Kurt, my first name is Cheryl. Nice to know that you have some that do go broody. I've heard that while rare, a few can, and do go broody. When, and if I get to the point that I'm set up, and ready for a second line, I will contact you.
I pulled this from Wikipedia: It was the egg laying performance of Australorps that attracted world attention when in 1922-23 a team of six hens set a world record by laying 1,857 eggs for an average of 309.5 eggs per hen during a 365 consecutive day trial. It must be remembered that these figures were achieved without the lighting regimes of the modern intensive shed. Such performances had importation orders flooding in from England, United States of America, South Africa, Canada and Mexico. Well looked after Australorps lay approximately 250 light-brown eggs per year. A new record was set when a hen laid 364 eggs in 365 days.They are also known to be good nest sitters and mothers, making them one of the most exceptional large, heritage utility breeds of chicken.
Matt, I agree that being bred for higher production would preclude them from being overly broody, however, it seems unlikely that the breed has been able to survive extinction, especially from the 20's to the 50's without being able to hatch out their own offspring. I'm not sure how reliable the information is in Wikipedia, and some of the other older publications, but if they are to be believed, other than the exceptional one or two that set the laying records, they laid an average of 250 eggs a year, which left time for them to be good broodies, and mothers.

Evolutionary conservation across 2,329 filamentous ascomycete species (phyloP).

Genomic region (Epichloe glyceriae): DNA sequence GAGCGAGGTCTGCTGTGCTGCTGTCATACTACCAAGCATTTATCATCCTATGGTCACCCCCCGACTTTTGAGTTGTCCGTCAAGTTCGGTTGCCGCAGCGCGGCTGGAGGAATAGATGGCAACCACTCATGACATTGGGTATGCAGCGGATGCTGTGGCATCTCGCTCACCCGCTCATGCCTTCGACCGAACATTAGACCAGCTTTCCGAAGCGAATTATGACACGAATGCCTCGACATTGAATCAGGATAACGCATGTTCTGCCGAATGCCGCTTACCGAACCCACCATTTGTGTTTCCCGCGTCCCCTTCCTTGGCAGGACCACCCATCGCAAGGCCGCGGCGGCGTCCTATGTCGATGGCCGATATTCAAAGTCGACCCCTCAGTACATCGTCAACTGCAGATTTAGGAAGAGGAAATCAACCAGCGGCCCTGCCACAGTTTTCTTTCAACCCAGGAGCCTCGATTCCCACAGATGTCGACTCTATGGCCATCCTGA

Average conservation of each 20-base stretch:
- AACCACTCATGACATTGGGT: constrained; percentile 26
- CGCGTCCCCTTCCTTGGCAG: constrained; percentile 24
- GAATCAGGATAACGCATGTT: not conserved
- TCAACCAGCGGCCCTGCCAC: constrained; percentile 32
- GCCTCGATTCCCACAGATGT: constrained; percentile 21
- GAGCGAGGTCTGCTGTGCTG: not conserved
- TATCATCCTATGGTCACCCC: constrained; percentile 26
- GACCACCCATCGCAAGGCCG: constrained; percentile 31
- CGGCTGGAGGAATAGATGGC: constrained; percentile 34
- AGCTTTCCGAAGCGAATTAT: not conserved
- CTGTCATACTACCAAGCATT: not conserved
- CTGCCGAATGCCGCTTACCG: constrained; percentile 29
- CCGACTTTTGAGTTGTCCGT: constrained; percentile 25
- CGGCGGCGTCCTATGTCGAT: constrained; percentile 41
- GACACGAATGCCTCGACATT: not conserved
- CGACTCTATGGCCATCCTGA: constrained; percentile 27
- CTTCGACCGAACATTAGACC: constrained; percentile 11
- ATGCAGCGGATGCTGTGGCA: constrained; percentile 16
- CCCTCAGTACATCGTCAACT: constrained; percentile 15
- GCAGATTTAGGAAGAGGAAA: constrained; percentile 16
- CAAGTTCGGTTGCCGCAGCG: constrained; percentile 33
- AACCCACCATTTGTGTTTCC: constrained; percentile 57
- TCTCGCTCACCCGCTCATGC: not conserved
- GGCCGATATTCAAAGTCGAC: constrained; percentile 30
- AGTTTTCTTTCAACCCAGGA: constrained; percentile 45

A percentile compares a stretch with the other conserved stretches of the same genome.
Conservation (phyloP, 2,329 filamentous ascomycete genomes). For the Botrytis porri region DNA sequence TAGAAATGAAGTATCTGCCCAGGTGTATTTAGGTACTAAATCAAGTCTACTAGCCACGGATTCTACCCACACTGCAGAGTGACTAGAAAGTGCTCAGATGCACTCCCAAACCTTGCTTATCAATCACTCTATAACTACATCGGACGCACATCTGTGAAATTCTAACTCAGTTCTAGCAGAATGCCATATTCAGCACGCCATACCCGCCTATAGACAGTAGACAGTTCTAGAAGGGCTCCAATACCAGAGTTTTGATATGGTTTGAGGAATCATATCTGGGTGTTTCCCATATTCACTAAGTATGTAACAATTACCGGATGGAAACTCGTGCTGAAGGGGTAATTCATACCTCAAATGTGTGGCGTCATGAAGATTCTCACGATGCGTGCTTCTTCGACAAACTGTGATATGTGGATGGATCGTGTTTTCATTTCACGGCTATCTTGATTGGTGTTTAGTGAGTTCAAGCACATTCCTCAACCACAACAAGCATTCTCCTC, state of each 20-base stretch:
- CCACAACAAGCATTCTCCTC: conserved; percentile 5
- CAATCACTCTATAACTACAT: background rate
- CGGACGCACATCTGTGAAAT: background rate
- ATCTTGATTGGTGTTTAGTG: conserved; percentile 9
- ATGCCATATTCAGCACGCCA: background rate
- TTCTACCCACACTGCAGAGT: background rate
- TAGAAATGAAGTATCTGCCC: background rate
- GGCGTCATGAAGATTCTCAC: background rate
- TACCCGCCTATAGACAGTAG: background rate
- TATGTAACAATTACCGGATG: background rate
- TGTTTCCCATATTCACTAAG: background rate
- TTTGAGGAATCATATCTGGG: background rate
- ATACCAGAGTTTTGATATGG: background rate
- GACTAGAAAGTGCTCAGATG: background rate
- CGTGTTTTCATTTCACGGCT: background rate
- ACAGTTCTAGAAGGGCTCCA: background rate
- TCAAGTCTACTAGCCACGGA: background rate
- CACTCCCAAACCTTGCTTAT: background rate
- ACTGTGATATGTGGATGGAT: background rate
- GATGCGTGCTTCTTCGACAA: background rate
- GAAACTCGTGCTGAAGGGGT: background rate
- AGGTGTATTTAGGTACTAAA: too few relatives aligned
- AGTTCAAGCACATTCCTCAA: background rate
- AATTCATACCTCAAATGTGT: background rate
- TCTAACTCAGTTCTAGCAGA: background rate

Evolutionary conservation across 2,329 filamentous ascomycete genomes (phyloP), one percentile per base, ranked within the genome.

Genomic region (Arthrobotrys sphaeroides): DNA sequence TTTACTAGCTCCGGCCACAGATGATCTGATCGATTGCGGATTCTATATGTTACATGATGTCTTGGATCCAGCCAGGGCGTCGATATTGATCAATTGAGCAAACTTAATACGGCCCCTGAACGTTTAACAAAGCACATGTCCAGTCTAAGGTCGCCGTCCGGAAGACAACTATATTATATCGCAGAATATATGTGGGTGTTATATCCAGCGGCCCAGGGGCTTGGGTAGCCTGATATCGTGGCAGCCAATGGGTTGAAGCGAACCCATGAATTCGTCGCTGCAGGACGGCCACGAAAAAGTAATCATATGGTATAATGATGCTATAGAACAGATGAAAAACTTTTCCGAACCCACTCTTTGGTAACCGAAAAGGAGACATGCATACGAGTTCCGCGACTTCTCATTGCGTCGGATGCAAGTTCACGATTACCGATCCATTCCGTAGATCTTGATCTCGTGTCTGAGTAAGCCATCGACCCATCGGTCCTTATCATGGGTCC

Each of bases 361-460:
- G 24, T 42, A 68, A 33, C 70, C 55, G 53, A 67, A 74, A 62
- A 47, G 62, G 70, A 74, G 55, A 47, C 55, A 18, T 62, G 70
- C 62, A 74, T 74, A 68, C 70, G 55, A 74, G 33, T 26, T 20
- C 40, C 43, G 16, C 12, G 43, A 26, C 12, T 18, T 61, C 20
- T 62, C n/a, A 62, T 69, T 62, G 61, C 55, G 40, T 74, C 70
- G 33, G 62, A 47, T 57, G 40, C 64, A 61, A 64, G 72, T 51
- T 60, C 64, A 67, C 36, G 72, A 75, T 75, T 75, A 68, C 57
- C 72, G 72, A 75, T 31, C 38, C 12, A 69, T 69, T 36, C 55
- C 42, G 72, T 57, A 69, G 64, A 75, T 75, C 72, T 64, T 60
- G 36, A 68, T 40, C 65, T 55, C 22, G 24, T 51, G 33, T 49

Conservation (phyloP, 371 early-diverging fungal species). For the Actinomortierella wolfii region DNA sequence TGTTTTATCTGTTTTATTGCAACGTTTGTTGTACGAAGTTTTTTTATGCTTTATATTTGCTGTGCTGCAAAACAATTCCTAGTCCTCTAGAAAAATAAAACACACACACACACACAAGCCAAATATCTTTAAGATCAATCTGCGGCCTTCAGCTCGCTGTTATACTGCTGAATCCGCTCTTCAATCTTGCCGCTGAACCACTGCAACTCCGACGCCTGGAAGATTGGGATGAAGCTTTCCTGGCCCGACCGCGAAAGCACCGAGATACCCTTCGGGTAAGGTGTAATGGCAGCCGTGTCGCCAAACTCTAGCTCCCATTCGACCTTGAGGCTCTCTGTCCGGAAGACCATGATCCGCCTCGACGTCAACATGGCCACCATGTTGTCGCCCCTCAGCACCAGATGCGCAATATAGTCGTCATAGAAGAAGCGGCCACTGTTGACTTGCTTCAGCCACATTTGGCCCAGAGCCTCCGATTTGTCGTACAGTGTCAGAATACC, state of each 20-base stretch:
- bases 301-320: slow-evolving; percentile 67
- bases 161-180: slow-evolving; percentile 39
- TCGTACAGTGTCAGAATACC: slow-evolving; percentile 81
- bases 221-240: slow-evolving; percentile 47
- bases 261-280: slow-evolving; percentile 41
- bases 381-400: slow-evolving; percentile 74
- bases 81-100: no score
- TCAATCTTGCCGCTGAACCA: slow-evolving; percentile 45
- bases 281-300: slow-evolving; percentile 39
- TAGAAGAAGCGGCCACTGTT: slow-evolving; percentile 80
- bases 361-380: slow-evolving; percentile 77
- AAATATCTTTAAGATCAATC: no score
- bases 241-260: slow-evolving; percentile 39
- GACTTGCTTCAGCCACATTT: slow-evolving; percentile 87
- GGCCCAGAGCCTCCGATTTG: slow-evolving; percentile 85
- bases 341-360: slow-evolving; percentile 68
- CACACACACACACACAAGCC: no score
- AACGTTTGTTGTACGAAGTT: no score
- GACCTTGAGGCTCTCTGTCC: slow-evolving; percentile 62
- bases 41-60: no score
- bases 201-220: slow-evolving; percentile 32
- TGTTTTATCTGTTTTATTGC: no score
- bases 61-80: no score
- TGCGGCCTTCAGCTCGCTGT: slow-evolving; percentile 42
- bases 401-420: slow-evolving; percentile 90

It's my understanding that back in the day, many farmers would grab the best representation of their flock right out of their yard, and take them to show them. Yes, I know things have changed since then, but it still seems less likely that the best lines of the breed will survive the next 100 years if they can't hatch out their own offspring.
The reason I started thinking about this, is that it would be nice that my children, grandchildren, and possibly my great grandchildren could be able to continue successfully with what I've started, which would be a lot easier to do without them having to resort to incubators, or having to keep another breed of hens to hatch out the eggs, yet still be able to maintain the standards.
Cheryl, I understand but I believe throughout their existence people have had the capability of incubating the eggs so there is really no reason for them to have to hatch their own offspring. There are many breeds of chickens in the show world that are not only not broody but completely incapable of breeding successfully. I am talking to the point that every one produced is from artificial insemination. These breeds have been this way for a long time and continue to flourish due to interest of exhibitors. Not being a traditionalist I feel like it is not really necessary for them to hatch their own as we have incubators to do it for us. I actually discourage broodiness in all my breeds of birds and will get rid of a line that consistently goes broody.